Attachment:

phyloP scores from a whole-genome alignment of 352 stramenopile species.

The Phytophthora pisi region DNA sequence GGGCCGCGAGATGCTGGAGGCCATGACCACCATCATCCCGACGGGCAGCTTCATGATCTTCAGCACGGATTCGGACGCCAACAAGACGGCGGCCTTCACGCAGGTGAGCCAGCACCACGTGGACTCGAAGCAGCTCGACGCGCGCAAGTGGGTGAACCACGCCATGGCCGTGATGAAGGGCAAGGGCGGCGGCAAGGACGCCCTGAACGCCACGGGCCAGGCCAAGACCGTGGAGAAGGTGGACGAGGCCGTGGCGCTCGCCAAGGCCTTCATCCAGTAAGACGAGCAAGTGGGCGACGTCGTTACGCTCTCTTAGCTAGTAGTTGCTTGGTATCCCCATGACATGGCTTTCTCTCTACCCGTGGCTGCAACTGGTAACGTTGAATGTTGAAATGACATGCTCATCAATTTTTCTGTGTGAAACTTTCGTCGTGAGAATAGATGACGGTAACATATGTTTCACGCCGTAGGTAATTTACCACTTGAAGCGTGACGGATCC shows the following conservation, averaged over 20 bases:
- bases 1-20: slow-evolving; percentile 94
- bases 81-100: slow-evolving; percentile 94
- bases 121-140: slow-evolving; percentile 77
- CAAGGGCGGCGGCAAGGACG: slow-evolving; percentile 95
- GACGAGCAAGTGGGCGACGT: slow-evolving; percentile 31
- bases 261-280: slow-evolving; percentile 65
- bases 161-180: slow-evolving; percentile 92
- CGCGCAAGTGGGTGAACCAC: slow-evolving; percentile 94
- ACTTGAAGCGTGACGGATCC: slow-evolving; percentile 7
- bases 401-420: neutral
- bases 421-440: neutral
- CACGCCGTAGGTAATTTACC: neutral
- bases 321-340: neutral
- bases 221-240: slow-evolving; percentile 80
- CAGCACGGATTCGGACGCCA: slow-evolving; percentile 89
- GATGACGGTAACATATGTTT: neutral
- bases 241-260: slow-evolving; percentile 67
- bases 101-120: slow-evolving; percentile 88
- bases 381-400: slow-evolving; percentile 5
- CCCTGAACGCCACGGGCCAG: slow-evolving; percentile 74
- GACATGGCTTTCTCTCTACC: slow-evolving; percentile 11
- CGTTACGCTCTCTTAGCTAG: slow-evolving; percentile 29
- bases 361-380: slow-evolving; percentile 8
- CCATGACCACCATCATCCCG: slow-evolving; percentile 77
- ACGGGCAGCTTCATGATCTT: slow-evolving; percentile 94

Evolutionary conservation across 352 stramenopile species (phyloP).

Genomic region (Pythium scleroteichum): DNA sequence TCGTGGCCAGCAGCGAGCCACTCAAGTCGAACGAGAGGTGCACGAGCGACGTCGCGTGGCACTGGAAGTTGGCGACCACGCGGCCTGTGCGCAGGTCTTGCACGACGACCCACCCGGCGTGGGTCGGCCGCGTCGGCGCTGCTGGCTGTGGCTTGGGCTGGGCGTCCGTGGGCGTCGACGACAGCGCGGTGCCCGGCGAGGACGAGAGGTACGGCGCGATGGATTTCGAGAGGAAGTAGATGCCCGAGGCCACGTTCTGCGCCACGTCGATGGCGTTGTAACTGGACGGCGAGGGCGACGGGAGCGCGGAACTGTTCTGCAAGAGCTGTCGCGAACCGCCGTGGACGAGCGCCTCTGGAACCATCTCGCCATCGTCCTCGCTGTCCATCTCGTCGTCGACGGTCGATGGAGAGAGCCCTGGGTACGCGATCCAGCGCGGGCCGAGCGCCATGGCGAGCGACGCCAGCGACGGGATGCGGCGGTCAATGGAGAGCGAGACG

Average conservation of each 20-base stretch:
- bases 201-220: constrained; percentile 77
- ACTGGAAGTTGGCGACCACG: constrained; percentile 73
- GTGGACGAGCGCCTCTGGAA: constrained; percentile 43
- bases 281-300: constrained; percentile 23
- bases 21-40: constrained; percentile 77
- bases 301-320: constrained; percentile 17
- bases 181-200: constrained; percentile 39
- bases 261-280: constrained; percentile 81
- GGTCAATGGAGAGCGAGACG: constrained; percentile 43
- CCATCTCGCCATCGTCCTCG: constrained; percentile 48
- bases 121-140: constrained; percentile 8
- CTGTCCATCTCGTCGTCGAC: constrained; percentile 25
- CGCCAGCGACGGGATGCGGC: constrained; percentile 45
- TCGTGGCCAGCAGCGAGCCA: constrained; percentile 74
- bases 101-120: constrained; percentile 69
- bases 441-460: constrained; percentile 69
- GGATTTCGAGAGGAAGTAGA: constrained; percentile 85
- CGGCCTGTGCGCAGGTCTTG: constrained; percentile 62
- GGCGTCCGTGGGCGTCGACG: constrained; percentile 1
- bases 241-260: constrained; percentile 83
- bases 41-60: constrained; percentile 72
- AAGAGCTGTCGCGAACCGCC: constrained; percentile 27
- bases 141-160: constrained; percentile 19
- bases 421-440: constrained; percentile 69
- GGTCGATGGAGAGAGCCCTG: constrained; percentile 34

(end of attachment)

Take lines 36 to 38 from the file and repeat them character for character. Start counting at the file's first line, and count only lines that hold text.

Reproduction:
- bases 301-320: constrained; percentile 17
- bases 181-200: constrained; percentile 39
- bases 261-280: constrained; percentile 81